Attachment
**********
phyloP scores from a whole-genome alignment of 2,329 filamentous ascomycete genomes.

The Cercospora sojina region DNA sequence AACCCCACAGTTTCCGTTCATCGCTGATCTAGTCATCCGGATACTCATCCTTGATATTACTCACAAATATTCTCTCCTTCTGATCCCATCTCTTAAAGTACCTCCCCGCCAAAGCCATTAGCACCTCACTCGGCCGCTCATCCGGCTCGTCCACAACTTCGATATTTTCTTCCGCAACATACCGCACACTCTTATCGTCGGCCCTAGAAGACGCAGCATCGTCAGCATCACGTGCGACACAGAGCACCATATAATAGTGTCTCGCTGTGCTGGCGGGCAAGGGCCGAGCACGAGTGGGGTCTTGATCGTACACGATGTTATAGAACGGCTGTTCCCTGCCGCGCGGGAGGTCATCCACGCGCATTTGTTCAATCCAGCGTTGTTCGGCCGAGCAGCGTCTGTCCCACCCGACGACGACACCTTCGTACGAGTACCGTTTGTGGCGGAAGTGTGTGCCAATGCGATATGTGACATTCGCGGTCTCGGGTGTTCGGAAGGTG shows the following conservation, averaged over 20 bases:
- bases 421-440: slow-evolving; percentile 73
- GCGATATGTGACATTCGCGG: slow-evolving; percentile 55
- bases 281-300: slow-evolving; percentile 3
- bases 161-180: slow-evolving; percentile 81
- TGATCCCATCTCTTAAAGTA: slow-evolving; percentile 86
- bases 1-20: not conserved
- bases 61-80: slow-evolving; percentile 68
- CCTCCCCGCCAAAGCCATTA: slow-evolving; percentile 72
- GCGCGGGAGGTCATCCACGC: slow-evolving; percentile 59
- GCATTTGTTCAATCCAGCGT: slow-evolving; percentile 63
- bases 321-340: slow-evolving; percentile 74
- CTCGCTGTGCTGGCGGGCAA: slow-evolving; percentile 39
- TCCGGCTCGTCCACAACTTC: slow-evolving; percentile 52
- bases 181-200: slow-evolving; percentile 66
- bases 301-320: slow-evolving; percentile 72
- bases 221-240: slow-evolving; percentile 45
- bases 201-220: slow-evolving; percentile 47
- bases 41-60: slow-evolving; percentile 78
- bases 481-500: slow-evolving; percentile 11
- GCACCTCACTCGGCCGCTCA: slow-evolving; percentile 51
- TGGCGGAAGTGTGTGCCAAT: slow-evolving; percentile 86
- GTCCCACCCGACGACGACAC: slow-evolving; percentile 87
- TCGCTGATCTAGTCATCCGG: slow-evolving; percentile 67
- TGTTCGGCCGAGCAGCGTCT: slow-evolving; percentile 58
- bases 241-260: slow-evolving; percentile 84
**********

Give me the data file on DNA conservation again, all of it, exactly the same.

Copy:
phyloP scores from a whole-genome alignment of 2,329 filamentous ascomycete genomes.

The Cercospora sojina region DNA sequence AACCCCACAGTTTCCGTTCATCGCTGATCTAGTCATCCGGATACTCATCCTTGATATTACTCACAAATATTCTCTCCTTCTGATCCCATCTCTTAAAGTACCTCCCCGCCAAAGCCATTAGCACCTCACTCGGCCGCTCATCCGGCTCGTCCACAACTTCGATATTTTCTTCCGCAACATACCGCACACTCTTATCGTCGGCCCTAGAAGACGCAGCATCGTCAGCATCACGTGCGACACAGAGCACCATATAATAGTGTCTCGCTGTGCTGGCGGGCAAGGGCCGAGCACGAGTGGGGTCTTGATCGTACACGATGTTATAGAACGGCTGTTCCCTGCCGCGCGGGAGGTCATCCACGCGCATTTGTTCAATCCAGCGTTGTTCGGCCGAGCAGCGTCTGTCCCACCCGACGACGACACCTTCGTACGAGTACCGTTTGTGGCGGAAGTGTGTGCCAATGCGATATGTGACATTCGCGGTCTCGGGTGTTCGGAAGGTG shows the following conservation, averaged over 20 bases:
- bases 421-440: slow-evolving; percentile 73
- GCGATATGTGACATTCGCGG: slow-evolving; percentile 55
- bases 281-300: slow-evolving; percentile 3
- bases 161-180: slow-evolving; percentile 81
- TGATCCCATCTCTTAAAGTA: slow-evolving; percentile 86
- bases 1-20: not conserved
- bases 61-80: slow-evolving; percentile 68
- CCTCCCCGCCAAAGCCATTA: slow-evolving; percentile 72
- GCGCGGGAGGTCATCCACGC: slow-evolving; percentile 59
- GCATTTGTTCAATCCAGCGT: slow-evolving; percentile 63
- bases 321-340: slow-evolving; percentile 74
- CTCGCTGTGCTGGCGGGCAA: slow-evolving; percentile 39
- TCCGGCTCGTCCACAACTTC: slow-evolving; percentile 52
- bases 181-200: slow-evolving; percentile 66
- bases 301-320: slow-evolving; percentile 72
- bases 221-240: slow-evolving; percentile 45
- bases 201-220: slow-evolving; percentile 47
- bases 41-60: slow-evolving; percentile 78
- bases 481-500: slow-evolving; percentile 11
- GCACCTCACTCGGCCGCTCA: slow-evolving; percentile 51
- TGGCGGAAGTGTGTGCCAAT: slow-evolving; percentile 86
- GTCCCACCCGACGACGACAC: slow-evolving; percentile 87
- TCGCTGATCTAGTCATCCGG: slow-evolving; percentile 67
- TGTTCGGCCGAGCAGCGTCT: slow-evolving; percentile 58
- bases 241-260: slow-evolving; percentile 84